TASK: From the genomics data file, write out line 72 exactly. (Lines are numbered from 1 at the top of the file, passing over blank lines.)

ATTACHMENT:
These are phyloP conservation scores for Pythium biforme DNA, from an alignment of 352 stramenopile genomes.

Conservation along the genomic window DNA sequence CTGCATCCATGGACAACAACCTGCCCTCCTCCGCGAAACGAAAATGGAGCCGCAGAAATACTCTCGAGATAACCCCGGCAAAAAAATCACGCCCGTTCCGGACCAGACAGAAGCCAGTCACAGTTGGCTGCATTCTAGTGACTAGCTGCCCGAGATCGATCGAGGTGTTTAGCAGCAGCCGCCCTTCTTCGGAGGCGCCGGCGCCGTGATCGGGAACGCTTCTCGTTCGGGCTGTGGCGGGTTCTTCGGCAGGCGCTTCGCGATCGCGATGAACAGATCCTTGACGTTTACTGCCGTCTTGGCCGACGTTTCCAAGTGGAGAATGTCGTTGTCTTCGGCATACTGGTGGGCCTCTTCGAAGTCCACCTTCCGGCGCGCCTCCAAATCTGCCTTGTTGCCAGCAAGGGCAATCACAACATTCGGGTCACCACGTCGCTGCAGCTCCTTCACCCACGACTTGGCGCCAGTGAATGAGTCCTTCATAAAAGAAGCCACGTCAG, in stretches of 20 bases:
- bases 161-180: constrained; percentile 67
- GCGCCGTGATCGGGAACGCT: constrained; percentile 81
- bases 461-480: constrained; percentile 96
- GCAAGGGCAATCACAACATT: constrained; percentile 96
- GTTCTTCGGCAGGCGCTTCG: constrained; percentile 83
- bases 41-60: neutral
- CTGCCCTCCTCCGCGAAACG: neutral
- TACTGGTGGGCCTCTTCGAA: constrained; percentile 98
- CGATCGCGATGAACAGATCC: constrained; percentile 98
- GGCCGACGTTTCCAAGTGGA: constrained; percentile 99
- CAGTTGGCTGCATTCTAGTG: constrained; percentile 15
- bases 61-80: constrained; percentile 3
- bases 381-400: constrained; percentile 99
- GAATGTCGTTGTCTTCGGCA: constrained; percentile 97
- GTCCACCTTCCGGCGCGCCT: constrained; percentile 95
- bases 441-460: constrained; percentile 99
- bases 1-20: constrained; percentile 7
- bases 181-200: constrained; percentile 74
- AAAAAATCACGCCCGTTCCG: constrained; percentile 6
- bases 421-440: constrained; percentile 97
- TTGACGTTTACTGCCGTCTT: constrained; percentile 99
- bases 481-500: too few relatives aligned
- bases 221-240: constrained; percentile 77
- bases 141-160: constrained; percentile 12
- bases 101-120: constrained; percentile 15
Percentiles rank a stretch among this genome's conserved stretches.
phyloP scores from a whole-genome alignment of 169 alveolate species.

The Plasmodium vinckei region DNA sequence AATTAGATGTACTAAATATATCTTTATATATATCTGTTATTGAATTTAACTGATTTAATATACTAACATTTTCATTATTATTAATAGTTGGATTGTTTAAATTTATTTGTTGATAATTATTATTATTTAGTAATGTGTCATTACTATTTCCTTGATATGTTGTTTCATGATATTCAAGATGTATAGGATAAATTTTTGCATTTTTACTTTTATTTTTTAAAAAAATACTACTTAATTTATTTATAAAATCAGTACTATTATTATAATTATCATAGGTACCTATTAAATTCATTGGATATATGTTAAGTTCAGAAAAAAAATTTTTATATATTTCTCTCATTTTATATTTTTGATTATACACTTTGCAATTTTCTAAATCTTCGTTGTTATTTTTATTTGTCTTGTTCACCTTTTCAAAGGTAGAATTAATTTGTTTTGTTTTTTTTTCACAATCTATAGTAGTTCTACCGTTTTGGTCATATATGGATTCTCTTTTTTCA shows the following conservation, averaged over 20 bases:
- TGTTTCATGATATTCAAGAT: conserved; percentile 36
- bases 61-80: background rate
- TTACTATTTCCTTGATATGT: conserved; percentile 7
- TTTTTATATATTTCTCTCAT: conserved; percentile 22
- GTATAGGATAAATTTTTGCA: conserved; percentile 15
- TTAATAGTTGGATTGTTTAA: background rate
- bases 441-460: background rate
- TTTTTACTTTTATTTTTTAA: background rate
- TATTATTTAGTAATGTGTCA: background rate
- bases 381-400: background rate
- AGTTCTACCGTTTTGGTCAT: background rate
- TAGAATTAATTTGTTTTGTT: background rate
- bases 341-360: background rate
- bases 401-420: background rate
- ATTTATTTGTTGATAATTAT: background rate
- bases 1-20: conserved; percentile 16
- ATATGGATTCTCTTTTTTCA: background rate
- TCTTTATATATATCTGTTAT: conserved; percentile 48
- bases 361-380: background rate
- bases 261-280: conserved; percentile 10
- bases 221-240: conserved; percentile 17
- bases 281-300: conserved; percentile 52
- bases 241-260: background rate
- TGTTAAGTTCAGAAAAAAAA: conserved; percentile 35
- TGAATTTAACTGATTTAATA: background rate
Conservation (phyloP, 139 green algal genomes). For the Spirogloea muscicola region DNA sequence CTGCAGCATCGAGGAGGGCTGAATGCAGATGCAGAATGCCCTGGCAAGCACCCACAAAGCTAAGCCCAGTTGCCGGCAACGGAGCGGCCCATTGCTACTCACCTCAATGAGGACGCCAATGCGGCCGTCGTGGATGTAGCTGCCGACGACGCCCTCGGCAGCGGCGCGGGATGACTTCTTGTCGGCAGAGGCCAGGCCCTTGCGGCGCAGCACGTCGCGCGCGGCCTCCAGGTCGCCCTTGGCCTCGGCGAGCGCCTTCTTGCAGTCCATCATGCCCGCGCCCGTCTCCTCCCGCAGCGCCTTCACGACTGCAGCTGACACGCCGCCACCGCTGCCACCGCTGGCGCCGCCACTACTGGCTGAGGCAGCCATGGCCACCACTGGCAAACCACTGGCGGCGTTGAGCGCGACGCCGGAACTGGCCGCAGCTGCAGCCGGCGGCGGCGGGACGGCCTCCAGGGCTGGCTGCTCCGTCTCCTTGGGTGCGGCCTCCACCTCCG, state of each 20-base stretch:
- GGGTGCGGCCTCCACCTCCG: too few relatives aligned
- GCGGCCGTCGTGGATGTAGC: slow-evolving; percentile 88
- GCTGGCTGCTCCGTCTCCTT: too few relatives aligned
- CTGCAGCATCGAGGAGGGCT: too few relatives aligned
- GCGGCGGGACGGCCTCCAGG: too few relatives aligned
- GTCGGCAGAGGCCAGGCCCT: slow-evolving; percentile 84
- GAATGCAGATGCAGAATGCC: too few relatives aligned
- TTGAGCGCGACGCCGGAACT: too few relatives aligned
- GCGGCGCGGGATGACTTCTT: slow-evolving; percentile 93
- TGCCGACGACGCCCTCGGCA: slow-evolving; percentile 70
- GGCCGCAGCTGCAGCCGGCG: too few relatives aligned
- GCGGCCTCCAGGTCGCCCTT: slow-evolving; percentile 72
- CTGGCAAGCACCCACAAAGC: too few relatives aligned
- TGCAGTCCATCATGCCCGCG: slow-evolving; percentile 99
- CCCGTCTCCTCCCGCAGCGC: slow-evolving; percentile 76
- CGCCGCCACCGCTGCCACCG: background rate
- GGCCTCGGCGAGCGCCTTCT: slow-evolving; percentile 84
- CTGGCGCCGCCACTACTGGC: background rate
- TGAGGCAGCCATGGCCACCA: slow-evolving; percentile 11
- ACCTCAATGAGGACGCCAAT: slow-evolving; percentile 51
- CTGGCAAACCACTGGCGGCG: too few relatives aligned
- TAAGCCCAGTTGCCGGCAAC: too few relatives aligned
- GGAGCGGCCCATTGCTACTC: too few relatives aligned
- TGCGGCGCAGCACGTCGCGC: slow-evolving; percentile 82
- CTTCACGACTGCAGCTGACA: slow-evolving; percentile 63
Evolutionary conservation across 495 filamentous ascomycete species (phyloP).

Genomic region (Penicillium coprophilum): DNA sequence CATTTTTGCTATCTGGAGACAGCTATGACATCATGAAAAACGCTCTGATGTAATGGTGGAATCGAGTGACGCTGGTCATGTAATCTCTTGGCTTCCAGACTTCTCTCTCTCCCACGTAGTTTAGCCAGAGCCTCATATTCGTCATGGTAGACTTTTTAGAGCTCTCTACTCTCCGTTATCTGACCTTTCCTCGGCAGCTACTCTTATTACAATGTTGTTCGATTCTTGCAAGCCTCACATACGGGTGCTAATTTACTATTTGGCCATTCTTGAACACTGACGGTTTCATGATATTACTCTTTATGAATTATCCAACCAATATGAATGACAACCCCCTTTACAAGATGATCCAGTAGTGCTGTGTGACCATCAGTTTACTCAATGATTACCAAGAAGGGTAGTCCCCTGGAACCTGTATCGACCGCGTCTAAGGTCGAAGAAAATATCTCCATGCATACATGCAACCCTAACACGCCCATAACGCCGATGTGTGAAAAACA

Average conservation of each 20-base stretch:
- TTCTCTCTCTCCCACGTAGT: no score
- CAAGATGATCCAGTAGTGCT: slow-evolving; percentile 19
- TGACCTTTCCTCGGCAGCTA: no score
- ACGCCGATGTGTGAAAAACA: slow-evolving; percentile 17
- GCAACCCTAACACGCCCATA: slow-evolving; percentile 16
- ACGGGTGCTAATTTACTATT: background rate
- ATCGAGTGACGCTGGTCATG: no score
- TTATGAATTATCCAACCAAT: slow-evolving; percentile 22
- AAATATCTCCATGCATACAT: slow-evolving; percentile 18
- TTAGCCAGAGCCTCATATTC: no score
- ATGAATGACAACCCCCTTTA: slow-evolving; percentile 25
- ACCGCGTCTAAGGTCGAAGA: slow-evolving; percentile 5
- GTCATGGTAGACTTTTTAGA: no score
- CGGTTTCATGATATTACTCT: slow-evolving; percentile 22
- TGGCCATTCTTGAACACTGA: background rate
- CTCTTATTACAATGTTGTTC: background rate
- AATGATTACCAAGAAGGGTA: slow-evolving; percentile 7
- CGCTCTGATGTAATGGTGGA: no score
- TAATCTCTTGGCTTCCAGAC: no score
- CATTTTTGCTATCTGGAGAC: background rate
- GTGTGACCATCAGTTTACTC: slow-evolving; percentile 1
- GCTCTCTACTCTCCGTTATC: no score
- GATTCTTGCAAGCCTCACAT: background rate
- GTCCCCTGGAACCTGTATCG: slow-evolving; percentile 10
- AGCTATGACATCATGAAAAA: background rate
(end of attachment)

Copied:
- CGCCGCCACCGCTGCCACCG: background rate